Located in Regina’s Wascana Park – Canada’s largest urban park, and home to the province’s capital – the MacKenzie is Saskatchewan’s first public art museum. Founded in 1953 as part of the University of Saskatchewan, Regina Campus (later the University of Regina), the Gallery became independent in 1990, with a mission to broaden both its programming and its audiences. Looking ahead to the MacKenzie’s 70th anniversary in 2023, the Gallery has therefore focused on a series of campaign initiatives, including bolstering its funding sources, growing its collection, and making strategic renovations to its facilities.

Recent and upcoming changes at the MacKenzie include:

  • The appointment this month of John G. Hampton to the newly created position of Director of Programs. In this role, Hampton will oversee the Gallery’s curatorial and education departments, as well as strengthening the various complementary practices that engage visitors in an immersive experience.
  • A refreshed focus on the work of Canada’s Indigenous artists, long a core aspect of the MacKenzie’s program. This includes the installation last month of the newly-commissioned artwork, Kâkikê / Forever (2018) by Omaskêko Ininiwak (Cree) artist Duane Linklater. Installed this summer on the facade of the Gallery’s building, Kâkikê / Forever is a text-based, site-specific work that responds to its location, drawing from unattributed Indigenous words spoken during the making of treaties, and speaks to the process of reconciliation in which the Gallery is taking an active role.
  • Enhanced programs for students and families that are responsive to both the province’s history and its changing population. This includes the Initiative for Indigenous Futures (IIF) workshop with local youth participants from Scott Collegiate High School. Led by artist Skawennati and supported by Aboriginal Territories in Cyberspace (ABTec), this multimedia art project encourages a dialogue around the representations of Indigenous peoples in the future.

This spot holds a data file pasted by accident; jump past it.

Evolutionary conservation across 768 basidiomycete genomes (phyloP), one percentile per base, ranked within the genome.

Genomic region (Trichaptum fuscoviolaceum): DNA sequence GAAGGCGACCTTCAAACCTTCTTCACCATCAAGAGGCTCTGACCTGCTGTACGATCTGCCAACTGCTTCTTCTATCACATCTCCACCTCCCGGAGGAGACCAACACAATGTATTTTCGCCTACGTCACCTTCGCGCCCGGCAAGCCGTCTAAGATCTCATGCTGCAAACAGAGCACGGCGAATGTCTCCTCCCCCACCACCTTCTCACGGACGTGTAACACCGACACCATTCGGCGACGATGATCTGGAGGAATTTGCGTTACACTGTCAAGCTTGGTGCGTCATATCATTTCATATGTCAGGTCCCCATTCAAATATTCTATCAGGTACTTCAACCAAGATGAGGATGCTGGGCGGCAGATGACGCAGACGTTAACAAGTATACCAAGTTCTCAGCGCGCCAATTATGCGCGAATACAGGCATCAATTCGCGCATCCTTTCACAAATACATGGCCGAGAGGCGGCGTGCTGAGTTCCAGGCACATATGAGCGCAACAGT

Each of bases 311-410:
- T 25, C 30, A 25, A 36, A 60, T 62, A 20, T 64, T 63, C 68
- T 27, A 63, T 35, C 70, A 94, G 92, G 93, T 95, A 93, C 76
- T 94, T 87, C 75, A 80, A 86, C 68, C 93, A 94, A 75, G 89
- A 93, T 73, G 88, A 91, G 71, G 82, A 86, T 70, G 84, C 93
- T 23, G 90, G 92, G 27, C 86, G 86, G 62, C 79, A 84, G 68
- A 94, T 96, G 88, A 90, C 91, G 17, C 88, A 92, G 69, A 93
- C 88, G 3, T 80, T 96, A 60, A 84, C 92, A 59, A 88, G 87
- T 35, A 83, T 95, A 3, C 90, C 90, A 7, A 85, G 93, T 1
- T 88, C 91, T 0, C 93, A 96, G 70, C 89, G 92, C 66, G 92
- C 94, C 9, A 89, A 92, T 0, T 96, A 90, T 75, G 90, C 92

• Upcoming capital enhancements to the Gallery’s building, including the creation of a new community program space and a café that will be accessible to visitors to Wascana Park as well as to the MacKenzie, opening later this year.


About South Saskatchewan Community Foundation (SSCF)

The South Saskatchewan Community Foundation (SSCF) serves as a bridge between donors and charities in Regina and in southern Saskatchewan. SSCF believes in facilitating Saskatchewan philanthropy, supporting local charities, and developing our community so that our home is a more vital, strong, and fair place to live, work, and play. Founded almost 50 years ago in 1969, SSCF is a long-term endowment fund for our community that pools together many visionary philanthropists’ and organizations’ funds to invest them together for a higher return.  Our work with endowments equates to a more effective gift today for tomorrow.

To learn more about the variety of philanthropic gifts SSCF facilitates and more, please visit sscf.ca.